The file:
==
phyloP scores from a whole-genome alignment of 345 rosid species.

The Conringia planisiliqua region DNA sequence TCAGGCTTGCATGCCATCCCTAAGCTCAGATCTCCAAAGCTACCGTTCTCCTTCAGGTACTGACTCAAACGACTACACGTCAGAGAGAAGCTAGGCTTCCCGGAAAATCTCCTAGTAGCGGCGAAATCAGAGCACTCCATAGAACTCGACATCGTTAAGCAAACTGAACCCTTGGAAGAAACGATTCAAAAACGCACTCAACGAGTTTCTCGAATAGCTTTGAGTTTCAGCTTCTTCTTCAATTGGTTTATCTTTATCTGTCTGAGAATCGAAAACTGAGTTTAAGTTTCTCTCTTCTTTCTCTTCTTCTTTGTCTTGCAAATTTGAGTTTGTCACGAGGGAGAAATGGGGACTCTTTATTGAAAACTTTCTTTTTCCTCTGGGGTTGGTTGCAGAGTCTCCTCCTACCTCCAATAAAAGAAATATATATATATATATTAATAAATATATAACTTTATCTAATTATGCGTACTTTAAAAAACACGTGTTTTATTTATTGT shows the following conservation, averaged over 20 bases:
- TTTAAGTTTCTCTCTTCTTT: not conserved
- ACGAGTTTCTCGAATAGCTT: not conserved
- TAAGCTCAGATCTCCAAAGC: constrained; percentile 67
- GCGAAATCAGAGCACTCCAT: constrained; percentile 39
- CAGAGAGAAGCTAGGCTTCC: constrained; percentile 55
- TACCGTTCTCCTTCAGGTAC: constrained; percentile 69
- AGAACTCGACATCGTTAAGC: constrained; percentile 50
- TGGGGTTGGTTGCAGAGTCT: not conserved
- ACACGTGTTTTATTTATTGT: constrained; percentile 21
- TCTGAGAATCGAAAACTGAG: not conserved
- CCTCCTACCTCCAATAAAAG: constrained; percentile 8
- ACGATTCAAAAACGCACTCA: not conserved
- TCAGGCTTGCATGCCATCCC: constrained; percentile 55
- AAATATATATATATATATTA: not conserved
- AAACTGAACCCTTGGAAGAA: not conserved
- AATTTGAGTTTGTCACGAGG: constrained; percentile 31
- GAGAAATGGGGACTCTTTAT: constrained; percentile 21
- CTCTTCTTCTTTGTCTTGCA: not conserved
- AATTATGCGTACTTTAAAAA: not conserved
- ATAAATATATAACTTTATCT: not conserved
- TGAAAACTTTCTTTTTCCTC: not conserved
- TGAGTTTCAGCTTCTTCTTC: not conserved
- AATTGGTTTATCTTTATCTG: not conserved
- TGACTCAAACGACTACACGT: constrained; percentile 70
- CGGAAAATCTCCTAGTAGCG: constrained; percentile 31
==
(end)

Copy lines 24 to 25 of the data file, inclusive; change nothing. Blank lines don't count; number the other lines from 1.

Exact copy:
- TGAGTTTCAGCTTCTTCTTC: not conserved
- AATTGGTTTATCTTTATCTG: not conserved